October 27, 2019 / 7:17 AM / 23 days ago

Top U.S. negotiator in Kabul to brief Afghan government

KABUL (Reuters) - U.S. President Donald Trump’s top negotiator for Afghanistan was in Kabul on Sunday to brief the Afghan president on peace efforts on his first trip back since Trump ended talks with the Taliban aimed at ending America’s longest war.

FILE PHOTO: U.S. envoy for peace in Afghanistan Zalmay Khalilzad speaks during a debate at Tolo TV channel in Kabul, Afghanistan April 28, 2019. REUTERS/Omar Sobhani/File Photo

The visit by Zalmay Khalilzad comes after a flurry of low-key meetings that he has held, including with the Taliban this month in neighboring Pakistan.

“The aim of his visit is clear, to report to President Ghani on his recent visits and meetings in some countries regarding the Afghan peace process,” an official in Afghan President Ashraf Ghani’s office said.

Talks with the Taliban on a plan to withdraw U.S. troops from Afghanistan in exchange for Taliban security guarantees were halted by Trump last month following the death of a U.S. soldier and 11 other people in a Taliban bomb attack in Kabul.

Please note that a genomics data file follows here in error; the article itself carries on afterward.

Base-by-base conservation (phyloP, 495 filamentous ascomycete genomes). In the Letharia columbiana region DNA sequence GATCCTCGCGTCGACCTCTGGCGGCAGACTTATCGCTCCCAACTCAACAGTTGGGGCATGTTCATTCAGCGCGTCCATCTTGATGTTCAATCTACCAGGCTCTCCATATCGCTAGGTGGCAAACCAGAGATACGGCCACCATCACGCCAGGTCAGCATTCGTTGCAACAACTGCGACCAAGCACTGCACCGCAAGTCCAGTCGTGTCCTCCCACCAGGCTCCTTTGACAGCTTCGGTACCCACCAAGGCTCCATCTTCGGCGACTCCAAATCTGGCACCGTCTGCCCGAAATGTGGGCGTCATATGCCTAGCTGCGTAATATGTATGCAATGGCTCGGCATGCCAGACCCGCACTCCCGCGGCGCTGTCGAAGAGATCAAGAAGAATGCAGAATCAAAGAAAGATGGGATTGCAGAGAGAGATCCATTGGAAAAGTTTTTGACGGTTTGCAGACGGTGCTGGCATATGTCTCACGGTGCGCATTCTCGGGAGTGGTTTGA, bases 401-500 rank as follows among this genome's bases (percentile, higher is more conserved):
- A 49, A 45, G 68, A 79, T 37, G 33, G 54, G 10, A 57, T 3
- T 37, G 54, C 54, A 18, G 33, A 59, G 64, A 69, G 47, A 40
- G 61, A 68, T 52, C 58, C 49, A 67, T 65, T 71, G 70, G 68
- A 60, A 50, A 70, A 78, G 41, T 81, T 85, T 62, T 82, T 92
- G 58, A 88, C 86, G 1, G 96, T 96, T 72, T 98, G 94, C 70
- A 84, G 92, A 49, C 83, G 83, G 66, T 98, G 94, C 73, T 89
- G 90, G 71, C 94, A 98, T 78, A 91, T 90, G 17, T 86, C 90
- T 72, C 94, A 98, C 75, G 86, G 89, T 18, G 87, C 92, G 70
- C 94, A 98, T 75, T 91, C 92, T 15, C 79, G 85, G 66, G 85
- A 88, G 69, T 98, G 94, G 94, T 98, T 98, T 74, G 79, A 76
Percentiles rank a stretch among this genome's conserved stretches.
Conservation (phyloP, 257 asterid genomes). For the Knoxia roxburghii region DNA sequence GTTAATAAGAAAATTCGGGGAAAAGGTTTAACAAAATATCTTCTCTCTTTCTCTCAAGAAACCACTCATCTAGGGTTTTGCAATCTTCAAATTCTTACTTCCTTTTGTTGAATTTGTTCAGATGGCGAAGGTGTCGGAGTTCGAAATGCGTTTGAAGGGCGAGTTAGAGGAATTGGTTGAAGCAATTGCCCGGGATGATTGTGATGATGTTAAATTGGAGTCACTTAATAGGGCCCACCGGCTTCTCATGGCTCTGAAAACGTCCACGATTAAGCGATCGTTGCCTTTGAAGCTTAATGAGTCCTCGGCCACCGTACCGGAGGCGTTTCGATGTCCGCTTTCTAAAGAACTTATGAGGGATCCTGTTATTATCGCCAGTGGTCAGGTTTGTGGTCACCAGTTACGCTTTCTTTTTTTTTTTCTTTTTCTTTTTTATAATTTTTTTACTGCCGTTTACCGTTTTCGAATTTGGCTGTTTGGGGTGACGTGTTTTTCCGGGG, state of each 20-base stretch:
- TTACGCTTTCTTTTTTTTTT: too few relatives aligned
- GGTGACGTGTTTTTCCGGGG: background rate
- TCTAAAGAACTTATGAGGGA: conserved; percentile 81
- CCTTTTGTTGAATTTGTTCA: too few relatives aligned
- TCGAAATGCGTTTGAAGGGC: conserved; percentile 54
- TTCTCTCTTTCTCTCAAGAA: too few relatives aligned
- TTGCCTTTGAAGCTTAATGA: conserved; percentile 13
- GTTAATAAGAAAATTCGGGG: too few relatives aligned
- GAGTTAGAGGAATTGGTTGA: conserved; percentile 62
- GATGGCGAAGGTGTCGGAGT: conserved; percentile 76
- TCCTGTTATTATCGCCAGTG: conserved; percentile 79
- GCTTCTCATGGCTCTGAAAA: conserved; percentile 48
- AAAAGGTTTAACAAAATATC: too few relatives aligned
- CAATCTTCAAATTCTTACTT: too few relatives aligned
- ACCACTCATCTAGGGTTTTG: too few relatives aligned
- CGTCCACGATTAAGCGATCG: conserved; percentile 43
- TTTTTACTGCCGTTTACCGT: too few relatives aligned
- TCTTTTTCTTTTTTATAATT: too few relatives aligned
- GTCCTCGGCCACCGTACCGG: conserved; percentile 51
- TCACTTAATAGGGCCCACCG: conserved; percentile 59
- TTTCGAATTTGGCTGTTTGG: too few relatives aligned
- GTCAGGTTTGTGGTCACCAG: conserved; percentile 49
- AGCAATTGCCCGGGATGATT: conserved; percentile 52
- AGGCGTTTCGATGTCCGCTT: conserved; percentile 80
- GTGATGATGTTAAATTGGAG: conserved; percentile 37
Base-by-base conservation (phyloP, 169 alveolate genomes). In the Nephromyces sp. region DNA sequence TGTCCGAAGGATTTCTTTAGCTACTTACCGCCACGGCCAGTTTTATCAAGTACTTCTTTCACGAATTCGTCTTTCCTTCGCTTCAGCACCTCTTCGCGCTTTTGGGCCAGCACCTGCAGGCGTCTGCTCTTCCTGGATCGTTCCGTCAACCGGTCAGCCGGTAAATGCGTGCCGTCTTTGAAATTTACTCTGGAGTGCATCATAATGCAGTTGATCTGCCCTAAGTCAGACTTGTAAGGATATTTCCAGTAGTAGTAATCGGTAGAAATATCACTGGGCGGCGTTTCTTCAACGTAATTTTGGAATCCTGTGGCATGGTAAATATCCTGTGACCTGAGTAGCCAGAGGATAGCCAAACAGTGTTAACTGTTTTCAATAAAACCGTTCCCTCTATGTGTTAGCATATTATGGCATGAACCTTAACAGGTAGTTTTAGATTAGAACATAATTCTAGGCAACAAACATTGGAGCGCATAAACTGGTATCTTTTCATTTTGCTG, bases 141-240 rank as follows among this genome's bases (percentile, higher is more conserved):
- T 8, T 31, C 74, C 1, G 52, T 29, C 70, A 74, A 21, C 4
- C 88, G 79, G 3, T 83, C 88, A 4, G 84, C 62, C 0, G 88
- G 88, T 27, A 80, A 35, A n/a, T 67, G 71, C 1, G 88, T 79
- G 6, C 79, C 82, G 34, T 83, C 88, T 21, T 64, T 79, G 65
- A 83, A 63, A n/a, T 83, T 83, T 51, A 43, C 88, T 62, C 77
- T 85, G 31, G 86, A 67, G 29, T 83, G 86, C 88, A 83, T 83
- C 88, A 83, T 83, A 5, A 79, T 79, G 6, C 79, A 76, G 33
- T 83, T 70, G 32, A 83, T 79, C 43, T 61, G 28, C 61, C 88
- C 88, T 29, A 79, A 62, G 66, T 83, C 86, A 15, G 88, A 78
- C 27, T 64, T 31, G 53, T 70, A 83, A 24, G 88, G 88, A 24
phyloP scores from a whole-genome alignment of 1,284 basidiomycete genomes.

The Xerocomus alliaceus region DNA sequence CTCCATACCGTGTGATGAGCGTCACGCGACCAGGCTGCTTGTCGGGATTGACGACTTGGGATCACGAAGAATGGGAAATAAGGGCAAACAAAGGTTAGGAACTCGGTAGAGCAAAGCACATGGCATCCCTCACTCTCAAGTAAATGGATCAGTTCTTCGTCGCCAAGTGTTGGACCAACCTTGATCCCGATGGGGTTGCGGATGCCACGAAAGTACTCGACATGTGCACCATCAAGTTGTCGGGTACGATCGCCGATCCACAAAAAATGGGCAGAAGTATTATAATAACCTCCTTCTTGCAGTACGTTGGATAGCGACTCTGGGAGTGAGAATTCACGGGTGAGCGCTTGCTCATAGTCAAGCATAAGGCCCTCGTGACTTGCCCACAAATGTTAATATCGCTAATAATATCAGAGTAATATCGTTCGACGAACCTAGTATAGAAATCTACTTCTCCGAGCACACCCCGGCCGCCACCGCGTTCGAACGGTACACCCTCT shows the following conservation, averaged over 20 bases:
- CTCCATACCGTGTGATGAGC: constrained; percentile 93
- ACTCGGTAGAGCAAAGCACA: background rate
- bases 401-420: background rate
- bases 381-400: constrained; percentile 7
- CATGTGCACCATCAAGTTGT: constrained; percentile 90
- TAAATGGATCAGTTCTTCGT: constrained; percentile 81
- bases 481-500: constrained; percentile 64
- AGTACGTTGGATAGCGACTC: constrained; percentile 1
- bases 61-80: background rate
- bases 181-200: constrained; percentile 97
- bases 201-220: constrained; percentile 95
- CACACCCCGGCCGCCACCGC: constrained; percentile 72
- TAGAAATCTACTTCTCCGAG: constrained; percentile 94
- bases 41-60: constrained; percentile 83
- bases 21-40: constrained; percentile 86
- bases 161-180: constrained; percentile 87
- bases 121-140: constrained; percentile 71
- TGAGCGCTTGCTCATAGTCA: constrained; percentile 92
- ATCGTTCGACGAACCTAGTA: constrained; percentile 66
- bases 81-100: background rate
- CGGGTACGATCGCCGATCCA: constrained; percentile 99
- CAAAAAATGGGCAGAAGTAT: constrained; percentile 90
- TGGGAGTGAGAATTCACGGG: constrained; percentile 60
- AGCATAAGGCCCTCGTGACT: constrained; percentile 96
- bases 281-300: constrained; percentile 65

Before the U.S.-Taliban talks broke off, both sides said they were close to reaching a deal, despite concerns among some U.S. security officials and Afghan government officials that a U.S. withdrawal could bring more conflict and a resurgence of Islamist militant factions.

The Taliban have refused to talk to Ghani’s government, denouncing it as a U.S. puppet.

Khalilzad had been pressing the Taliban to declare a ceasefire with Afghan government forces and make a commitment to power-sharing talks. The Taliban said that would follow a deal on the withdrawal of all foreign forces.

The Taliban were ready to stand by the tentative agreement struck before Trump canceled the talks, according to Pakistani officials and sources militant group sources, who said the insurgents were eager to resume negotiations.

Trump too, despite calling off the talks, is keen to end U.S. involvement in Afghanistan, which began weeks after the Sept. 11, 2001, attacks on the United States.

The United States has about 12,000 troops in Afghanistan.

Reporting by Abdul Qadir Sediqi; Writing by Robert Birsel; Editing by Lincoln Feast

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